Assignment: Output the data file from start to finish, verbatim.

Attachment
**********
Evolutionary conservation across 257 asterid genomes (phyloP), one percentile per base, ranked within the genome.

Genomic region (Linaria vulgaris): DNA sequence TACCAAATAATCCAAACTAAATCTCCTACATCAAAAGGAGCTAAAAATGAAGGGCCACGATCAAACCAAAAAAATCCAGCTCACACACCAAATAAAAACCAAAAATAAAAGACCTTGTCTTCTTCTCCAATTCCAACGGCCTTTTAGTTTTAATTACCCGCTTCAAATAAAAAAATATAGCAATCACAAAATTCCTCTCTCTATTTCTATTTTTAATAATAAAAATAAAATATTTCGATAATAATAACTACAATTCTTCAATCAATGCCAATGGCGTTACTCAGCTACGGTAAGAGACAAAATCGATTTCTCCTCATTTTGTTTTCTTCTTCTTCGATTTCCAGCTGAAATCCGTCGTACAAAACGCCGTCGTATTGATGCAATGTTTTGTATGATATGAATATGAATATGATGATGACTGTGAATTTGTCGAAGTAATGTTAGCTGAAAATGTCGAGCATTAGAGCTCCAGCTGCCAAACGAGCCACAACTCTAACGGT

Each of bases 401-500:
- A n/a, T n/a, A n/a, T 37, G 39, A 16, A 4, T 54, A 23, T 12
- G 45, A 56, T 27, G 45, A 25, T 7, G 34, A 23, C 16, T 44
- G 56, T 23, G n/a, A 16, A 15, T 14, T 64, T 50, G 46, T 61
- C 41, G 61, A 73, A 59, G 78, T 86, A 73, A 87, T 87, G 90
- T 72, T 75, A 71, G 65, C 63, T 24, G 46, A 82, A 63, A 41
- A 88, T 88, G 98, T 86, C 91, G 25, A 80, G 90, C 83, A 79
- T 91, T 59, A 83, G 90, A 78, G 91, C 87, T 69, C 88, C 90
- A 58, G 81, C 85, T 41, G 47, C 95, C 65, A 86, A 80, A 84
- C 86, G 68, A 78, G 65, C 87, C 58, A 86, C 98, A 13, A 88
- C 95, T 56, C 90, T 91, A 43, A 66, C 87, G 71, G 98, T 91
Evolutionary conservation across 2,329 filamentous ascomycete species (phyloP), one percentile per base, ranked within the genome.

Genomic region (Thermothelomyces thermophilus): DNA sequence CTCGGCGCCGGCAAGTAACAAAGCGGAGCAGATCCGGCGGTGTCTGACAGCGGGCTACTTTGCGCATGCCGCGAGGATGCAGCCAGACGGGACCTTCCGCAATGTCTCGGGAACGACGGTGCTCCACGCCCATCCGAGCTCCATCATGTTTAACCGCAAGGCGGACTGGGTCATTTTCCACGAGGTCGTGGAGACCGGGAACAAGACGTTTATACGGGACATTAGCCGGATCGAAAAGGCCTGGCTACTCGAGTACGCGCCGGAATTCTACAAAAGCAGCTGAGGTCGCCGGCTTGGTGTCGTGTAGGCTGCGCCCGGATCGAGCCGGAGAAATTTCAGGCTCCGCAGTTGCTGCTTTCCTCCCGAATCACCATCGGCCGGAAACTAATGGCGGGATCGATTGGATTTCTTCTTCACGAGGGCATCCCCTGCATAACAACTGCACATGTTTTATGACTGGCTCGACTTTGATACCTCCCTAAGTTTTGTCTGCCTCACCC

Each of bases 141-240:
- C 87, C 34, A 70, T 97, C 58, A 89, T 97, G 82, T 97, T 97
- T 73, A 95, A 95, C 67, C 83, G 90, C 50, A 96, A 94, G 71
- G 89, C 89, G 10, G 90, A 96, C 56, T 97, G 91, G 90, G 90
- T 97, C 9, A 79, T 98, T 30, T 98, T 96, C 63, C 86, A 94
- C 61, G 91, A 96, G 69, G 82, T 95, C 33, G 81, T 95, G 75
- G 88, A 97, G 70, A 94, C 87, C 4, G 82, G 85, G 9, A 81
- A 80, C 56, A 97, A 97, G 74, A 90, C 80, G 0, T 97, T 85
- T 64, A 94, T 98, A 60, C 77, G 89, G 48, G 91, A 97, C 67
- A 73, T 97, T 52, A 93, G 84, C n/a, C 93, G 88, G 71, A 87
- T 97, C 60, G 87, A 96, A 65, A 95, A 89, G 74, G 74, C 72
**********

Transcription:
Evolutionary conservation across 257 asterid genomes (phyloP), one percentile per base, ranked within the genome.

Genomic region (Linaria vulgaris): DNA sequence TACCAAATAATCCAAACTAAATCTCCTACATCAAAAGGAGCTAAAAATGAAGGGCCACGATCAAACCAAAAAAATCCAGCTCACACACCAAATAAAAACCAAAAATAAAAGACCTTGTCTTCTTCTCCAATTCCAACGGCCTTTTAGTTTTAATTACCCGCTTCAAATAAAAAAATATAGCAATCACAAAATTCCTCTCTCTATTTCTATTTTTAATAATAAAAATAAAATATTTCGATAATAATAACTACAATTCTTCAATCAATGCCAATGGCGTTACTCAGCTACGGTAAGAGACAAAATCGATTTCTCCTCATTTTGTTTTCTTCTTCTTCGATTTCCAGCTGAAATCCGTCGTACAAAACGCCGTCGTATTGATGCAATGTTTTGTATGATATGAATATGAATATGATGATGACTGTGAATTTGTCGAAGTAATGTTAGCTGAAAATGTCGAGCATTAGAGCTCCAGCTGCCAAACGAGCCACAACTCTAACGGT

Each of bases 401-500:
- A n/a, T n/a, A n/a, T 37, G 39, A 16, A 4, T 54, A 23, T 12
- G 45, A 56, T 27, G 45, A 25, T 7, G 34, A 23, C 16, T 44
- G 56, T 23, G n/a, A 16, A 15, T 14, T 64, T 50, G 46, T 61
- C 41, G 61, A 73, A 59, G 78, T 86, A 73, A 87, T 87, G 90
- T 72, T 75, A 71, G 65, C 63, T 24, G 46, A 82, A 63, A 41
- A 88, T 88, G 98, T 86, C 91, G 25, A 80, G 90, C 83, A 79
- T 91, T 59, A 83, G 90, A 78, G 91, C 87, T 69, C 88, C 90
- A 58, G 81, C 85, T 41, G 47, C 95, C 65, A 86, A 80, A 84
- C 86, G 68, A 78, G 65, C 87, C 58, A 86, C 98, A 13, A 88
- C 95, T 56, C 90, T 91, A 43, A 66, C 87, G 71, G 98, T 91
Evolutionary conservation across 2,329 filamentous ascomycete species (phyloP), one percentile per base, ranked within the genome.

Genomic region (Thermothelomyces thermophilus): DNA sequence CTCGGCGCCGGCAAGTAACAAAGCGGAGCAGATCCGGCGGTGTCTGACAGCGGGCTACTTTGCGCATGCCGCGAGGATGCAGCCAGACGGGACCTTCCGCAATGTCTCGGGAACGACGGTGCTCCACGCCCATCCGAGCTCCATCATGTTTAACCGCAAGGCGGACTGGGTCATTTTCCACGAGGTCGTGGAGACCGGGAACAAGACGTTTATACGGGACATTAGCCGGATCGAAAAGGCCTGGCTACTCGAGTACGCGCCGGAATTCTACAAAAGCAGCTGAGGTCGCCGGCTTGGTGTCGTGTAGGCTGCGCCCGGATCGAGCCGGAGAAATTTCAGGCTCCGCAGTTGCTGCTTTCCTCCCGAATCACCATCGGCCGGAAACTAATGGCGGGATCGATTGGATTTCTTCTTCACGAGGGCATCCCCTGCATAACAACTGCACATGTTTTATGACTGGCTCGACTTTGATACCTCCCTAAGTTTTGTCTGCCTCACCC

Each of bases 141-240:
- C 87, C 34, A 70, T 97, C 58, A 89, T 97, G 82, T 97, T 97
- T 73, A 95, A 95, C 67, C 83, G 90, C 50, A 96, A 94, G 71
- G 89, C 89, G 10, G 90, A 96, C 56, T 97, G 91, G 90, G 90
- T 97, C 9, A 79, T 98, T 30, T 98, T 96, C 63, C 86, A 94
- C 61, G 91, A 96, G 69, G 82, T 95, C 33, G 81, T 95, G 75
- G 88, A 97, G 70, A 94, C 87, C 4, G 82, G 85, G 9, A 81
- A 80, C 56, A 97, A 97, G 74, A 90, C 80, G 0, T 97, T 85
- T 64, A 94, T 98, A 60, C 77, G 89, G 48, G 91, A 97, C 67
- A 73, T 97, T 52, A 93, G 84, C n/a, C 93, G 88, G 71, A 87
- T 97, C 60, G 87, A 96, A 65, A 95, A 89, G 74, G 74, C 72